If you work for yourself and spend a substantial portion of your day online, have you consciously considered how important your computer and Internet connection are? Do you have a contingency plan if something goes wrong?
While it’s nice to keep a positive attitude, sometimes things just go wrong. Consider: This past Wednesday night, for the first time in several years, I decided to write down some “affirmations”. After spending 10-15 minutes typing into a mindmap all the great things that would happen in my life for the next two years – and envisioning it all – my computer shut down on its own. It wouldn’t turn back on until Thursday morning, only to display a message about the CPU being shut down due to some “thermal event”.
Of course, my heart beat rapidly. My entire work life, passwords, contact info, online banking access, etc., was on there. And while I had intentions of getting another computer because of the way I work, I hadn’t planned on it financially just yet. Out of worry, I did buy another computer last night (thanks to my brother and a generous loan from Ryan). The service guy did manage to fix the old one, after nearly an hour of working on it, but I’m relieved to have a backup.
At this point, I have some redundancy in my equipment and accessories. While I don’t earn much in ad revenue, I do make a reasonable income freelancing. So like any business person, I have to protect my income-earning ability by ensure I have the necessary tools, even to the point of redundancy:
(1) Computers: Usable computers:
- Two active desktops.
- One old backup desktop.
- One active laptop.
- One old IBM thinkpad that some idiot friend of mine trashed but might be salvageable.
I have four functioning desktops but one is an ancient Linux machine that’s painfully slow and which I don’t have space for. Another desktop used to be part of my old home recording studio. However, after I blew away the 17 Gb drive where all my raw files for over 100 compositions lived, I stopped using it. This happened between backup periods, and it put me off pursuing a composing career. Live and learn.
(2) Internet connection: Active connections [*] and additional options:
- [*] Cable Internet.
- [*] Wi-Fi to go.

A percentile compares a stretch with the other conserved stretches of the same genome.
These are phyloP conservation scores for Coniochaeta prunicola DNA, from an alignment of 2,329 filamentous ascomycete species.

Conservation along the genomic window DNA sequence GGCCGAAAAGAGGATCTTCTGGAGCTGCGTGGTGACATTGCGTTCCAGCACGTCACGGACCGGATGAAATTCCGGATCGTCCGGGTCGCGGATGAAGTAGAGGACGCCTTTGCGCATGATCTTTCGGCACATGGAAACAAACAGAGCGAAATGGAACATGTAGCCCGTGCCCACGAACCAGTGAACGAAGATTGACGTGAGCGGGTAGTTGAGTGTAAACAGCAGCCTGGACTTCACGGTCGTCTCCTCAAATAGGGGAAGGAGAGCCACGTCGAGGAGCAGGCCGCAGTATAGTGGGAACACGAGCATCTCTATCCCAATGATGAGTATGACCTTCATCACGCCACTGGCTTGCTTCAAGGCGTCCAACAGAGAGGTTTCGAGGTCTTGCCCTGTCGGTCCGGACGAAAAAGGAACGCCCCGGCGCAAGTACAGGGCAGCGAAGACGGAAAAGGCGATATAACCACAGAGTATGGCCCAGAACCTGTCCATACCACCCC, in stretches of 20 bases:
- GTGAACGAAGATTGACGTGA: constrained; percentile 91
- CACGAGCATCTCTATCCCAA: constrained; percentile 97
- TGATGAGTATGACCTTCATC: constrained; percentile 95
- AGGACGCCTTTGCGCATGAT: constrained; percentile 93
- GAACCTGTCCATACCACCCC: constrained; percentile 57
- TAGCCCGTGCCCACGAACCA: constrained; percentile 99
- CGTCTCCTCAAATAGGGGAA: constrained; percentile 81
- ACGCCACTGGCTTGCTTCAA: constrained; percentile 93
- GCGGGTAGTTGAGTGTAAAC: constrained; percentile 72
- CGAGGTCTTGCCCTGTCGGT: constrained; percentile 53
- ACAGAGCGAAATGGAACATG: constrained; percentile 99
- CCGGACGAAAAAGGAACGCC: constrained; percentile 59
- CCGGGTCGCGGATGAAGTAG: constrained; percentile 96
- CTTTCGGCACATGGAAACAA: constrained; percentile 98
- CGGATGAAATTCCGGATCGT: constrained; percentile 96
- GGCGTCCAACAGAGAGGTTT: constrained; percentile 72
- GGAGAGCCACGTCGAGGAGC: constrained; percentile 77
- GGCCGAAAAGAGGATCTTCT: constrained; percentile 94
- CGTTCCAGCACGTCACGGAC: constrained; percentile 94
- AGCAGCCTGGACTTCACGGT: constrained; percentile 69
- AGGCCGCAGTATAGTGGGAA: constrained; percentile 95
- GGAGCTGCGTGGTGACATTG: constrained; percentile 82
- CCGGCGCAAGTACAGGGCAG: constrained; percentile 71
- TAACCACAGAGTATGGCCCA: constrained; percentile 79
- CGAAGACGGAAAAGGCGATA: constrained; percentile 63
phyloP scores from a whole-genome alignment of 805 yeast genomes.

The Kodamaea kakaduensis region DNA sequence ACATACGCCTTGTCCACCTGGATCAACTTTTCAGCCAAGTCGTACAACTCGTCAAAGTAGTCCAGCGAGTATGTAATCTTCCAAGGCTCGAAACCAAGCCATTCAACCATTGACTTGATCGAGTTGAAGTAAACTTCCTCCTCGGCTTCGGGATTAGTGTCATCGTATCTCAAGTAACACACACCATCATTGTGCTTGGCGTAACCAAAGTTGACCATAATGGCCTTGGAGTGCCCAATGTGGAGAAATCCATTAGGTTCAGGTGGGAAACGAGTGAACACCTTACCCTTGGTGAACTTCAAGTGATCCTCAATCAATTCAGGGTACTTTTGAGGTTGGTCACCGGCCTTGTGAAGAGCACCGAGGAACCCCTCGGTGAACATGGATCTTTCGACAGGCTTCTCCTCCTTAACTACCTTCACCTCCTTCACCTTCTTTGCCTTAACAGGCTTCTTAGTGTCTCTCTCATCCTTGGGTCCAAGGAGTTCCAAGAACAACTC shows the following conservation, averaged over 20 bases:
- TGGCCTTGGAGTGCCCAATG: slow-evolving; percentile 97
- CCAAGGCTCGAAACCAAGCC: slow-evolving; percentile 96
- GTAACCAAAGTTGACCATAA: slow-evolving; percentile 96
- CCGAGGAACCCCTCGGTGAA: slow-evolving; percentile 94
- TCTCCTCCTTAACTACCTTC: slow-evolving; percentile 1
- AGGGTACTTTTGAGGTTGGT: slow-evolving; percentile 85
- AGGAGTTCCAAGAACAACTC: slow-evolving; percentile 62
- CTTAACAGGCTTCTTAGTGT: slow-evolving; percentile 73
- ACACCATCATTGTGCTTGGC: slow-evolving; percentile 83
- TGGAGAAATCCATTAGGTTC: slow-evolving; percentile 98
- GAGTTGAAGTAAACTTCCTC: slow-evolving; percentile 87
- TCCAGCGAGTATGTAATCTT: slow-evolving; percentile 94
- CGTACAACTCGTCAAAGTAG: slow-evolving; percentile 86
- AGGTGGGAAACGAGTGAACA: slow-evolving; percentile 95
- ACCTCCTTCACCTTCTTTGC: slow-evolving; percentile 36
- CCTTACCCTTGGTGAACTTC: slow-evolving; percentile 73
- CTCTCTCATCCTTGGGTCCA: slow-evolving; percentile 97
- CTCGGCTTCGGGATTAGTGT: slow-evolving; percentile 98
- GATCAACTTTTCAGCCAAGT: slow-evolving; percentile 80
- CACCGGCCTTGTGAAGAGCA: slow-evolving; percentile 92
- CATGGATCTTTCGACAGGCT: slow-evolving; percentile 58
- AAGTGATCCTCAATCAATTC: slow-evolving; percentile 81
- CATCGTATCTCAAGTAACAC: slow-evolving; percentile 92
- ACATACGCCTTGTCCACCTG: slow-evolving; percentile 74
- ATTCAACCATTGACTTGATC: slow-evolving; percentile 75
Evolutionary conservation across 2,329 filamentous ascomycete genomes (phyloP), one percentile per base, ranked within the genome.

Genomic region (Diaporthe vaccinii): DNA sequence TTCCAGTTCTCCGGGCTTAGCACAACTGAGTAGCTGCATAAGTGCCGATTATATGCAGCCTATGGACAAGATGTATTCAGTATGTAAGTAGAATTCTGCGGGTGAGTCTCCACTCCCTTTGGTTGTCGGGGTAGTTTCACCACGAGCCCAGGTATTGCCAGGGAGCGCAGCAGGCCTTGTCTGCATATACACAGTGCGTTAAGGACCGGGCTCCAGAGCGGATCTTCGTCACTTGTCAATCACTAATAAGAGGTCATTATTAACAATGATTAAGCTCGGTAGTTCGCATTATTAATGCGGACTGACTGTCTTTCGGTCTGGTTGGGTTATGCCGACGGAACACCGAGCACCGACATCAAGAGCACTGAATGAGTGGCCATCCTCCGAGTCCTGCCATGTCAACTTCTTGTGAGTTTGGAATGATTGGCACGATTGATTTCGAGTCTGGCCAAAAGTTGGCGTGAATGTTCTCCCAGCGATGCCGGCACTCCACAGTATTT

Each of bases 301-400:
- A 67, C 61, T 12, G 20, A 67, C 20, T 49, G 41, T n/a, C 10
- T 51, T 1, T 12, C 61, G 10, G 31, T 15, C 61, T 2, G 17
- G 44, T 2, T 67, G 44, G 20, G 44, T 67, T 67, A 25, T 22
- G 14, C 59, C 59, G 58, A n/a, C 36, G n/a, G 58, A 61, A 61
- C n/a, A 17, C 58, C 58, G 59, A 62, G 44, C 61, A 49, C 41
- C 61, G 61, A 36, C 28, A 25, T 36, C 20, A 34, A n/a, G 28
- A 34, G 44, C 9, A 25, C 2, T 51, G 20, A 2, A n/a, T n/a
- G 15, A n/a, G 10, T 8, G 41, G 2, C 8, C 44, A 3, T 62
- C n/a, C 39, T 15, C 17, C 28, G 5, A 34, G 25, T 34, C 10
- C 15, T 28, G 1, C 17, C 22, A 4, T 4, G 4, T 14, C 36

- Cellular data plan, for my Palm Treo.
- High-speed dialup.
- Satellite Internet.
- Powerline Internet.
- Municipal Wi-Fi
Cable Internet is my primary access, and as of last night, I activated a Wi-Fi to go modem as a redundancy measure. It’ll be costly but it’s a necessary measure for me. That’s because, when I move to Toronto next year, I want no downtime in access. With this modem, I plug it in in any large city here and I can get online. I mean, we all know how long it takes the cable company to show up, and I can’t take the chance that I’ll be offline for weeks.
Wi-Fi to go modems do use a cellular network, but there’s no phone involved. I did have a cellular data plan on my Palm Treo, but it was absurdly expensive – Cdn$100/mth for a maximum 250Mb /month of bandwidth. I’ll only reinstate it when I get back into photography or get into film school, since I’ll possibly need it for location shoots. When revenue permits and needs dictate, of course. [The hardest part of freelancing, other than the ebb and flow of income, is separating “want” from “need”, in terms of technology expenditures.]
I’ve tried satellite Internet in Atlanta, Georgia, and it was unreliable during storms (about every day in the summer). As for Muni Wi-Fi, Toronto is in the first stages of partial citywide coverage. The only other option I’d explore is high-speed dialup as a backup, but only when I’m at the point of hiring someone to work for me. I know that four types of Internet connection sounds like overkill, but I that over a single superfast point of access.
(3) Software: I prefer redundancy in various software categories as well – not just in terms of specific applications but also in platform (desktop, web browser).
- Photo editing/ vector software /diagramming.
- Screen capture/ video capture.
- Video players.
- Mindmapping/ brainstorming.
- Text/ html/ blog editors.
- Chat/ IM/ VoIP.
(4) Cashflow: This is a tough one. Because I do have a few small online partnerships, and because I usually pay the writers each month before I collect from partners, I need to keep a minimum level of funds in my PayPal account at all times. Then there’s funds in my bank account for personal use and a very low-limit credit card. (I don’t like debt of any form.)
Pretty much the only redundancy I don’t have is two phones. I haven’t owned a landline in about ten years. When I worked for the consulting division of Bell Canada, I did carry around two pagers and two cell phones. I looked like a doofus, but I had my own devices as well as those for work – a necessity of the job. I’ll admit, though, that I might succumb to an Apple iPhone sometime in the future.
Are you as redunancy-obsessed as I am? What do you to ensure that your web working will not be affected by some unexpected event?